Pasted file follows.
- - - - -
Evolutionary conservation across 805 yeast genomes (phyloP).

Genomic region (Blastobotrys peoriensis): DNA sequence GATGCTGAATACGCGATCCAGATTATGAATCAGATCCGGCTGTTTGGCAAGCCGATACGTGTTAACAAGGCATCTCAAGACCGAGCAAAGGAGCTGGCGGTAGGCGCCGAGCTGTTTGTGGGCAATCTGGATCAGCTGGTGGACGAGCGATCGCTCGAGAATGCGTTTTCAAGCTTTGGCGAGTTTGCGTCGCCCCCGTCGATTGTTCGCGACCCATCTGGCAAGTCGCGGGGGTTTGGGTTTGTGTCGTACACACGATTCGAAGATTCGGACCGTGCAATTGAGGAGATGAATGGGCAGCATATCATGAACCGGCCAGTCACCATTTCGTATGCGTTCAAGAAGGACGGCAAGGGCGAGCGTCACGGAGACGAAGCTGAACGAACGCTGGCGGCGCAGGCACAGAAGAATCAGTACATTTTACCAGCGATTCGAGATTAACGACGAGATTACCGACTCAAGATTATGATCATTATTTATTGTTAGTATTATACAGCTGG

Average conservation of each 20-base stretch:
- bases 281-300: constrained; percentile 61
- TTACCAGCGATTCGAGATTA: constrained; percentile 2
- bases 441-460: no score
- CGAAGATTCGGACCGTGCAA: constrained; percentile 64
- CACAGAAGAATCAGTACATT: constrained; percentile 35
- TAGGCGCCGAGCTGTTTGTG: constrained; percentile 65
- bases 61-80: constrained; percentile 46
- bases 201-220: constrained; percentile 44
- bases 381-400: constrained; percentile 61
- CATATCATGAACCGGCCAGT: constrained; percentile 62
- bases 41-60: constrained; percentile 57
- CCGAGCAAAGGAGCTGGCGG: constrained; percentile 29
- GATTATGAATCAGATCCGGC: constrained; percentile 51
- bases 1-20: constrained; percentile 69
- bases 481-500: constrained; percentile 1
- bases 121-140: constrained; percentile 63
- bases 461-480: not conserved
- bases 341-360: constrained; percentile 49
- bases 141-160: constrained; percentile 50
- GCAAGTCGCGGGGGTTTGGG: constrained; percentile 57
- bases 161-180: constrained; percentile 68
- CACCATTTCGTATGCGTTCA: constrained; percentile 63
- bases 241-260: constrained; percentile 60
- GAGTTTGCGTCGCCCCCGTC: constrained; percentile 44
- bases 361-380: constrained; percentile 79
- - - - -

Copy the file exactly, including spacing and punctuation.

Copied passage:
Evolutionary conservation across 805 yeast genomes (phyloP).

Genomic region (Blastobotrys peoriensis): DNA sequence GATGCTGAATACGCGATCCAGATTATGAATCAGATCCGGCTGTTTGGCAAGCCGATACGTGTTAACAAGGCATCTCAAGACCGAGCAAAGGAGCTGGCGGTAGGCGCCGAGCTGTTTGTGGGCAATCTGGATCAGCTGGTGGACGAGCGATCGCTCGAGAATGCGTTTTCAAGCTTTGGCGAGTTTGCGTCGCCCCCGTCGATTGTTCGCGACCCATCTGGCAAGTCGCGGGGGTTTGGGTTTGTGTCGTACACACGATTCGAAGATTCGGACCGTGCAATTGAGGAGATGAATGGGCAGCATATCATGAACCGGCCAGTCACCATTTCGTATGCGTTCAAGAAGGACGGCAAGGGCGAGCGTCACGGAGACGAAGCTGAACGAACGCTGGCGGCGCAGGCACAGAAGAATCAGTACATTTTACCAGCGATTCGAGATTAACGACGAGATTACCGACTCAAGATTATGATCATTATTTATTGTTAGTATTATACAGCTGG

Average conservation of each 20-base stretch:
- bases 281-300: constrained; percentile 61
- TTACCAGCGATTCGAGATTA: constrained; percentile 2
- bases 441-460: no score
- CGAAGATTCGGACCGTGCAA: constrained; percentile 64
- CACAGAAGAATCAGTACATT: constrained; percentile 35
- TAGGCGCCGAGCTGTTTGTG: constrained; percentile 65
- bases 61-80: constrained; percentile 46
- bases 201-220: constrained; percentile 44
- bases 381-400: constrained; percentile 61
- CATATCATGAACCGGCCAGT: constrained; percentile 62
- bases 41-60: constrained; percentile 57
- CCGAGCAAAGGAGCTGGCGG: constrained; percentile 29
- GATTATGAATCAGATCCGGC: constrained; percentile 51
- bases 1-20: constrained; percentile 69
- bases 481-500: constrained; percentile 1
- bases 121-140: constrained; percentile 63
- bases 461-480: not conserved
- bases 341-360: constrained; percentile 49
- bases 141-160: constrained; percentile 50
- GCAAGTCGCGGGGGTTTGGG: constrained; percentile 57
- bases 161-180: constrained; percentile 68
- CACCATTTCGTATGCGTTCA: constrained; percentile 63
- bases 241-260: constrained; percentile 60
- GAGTTTGCGTCGCCCCCGTC: constrained; percentile 44
- bases 361-380: constrained; percentile 79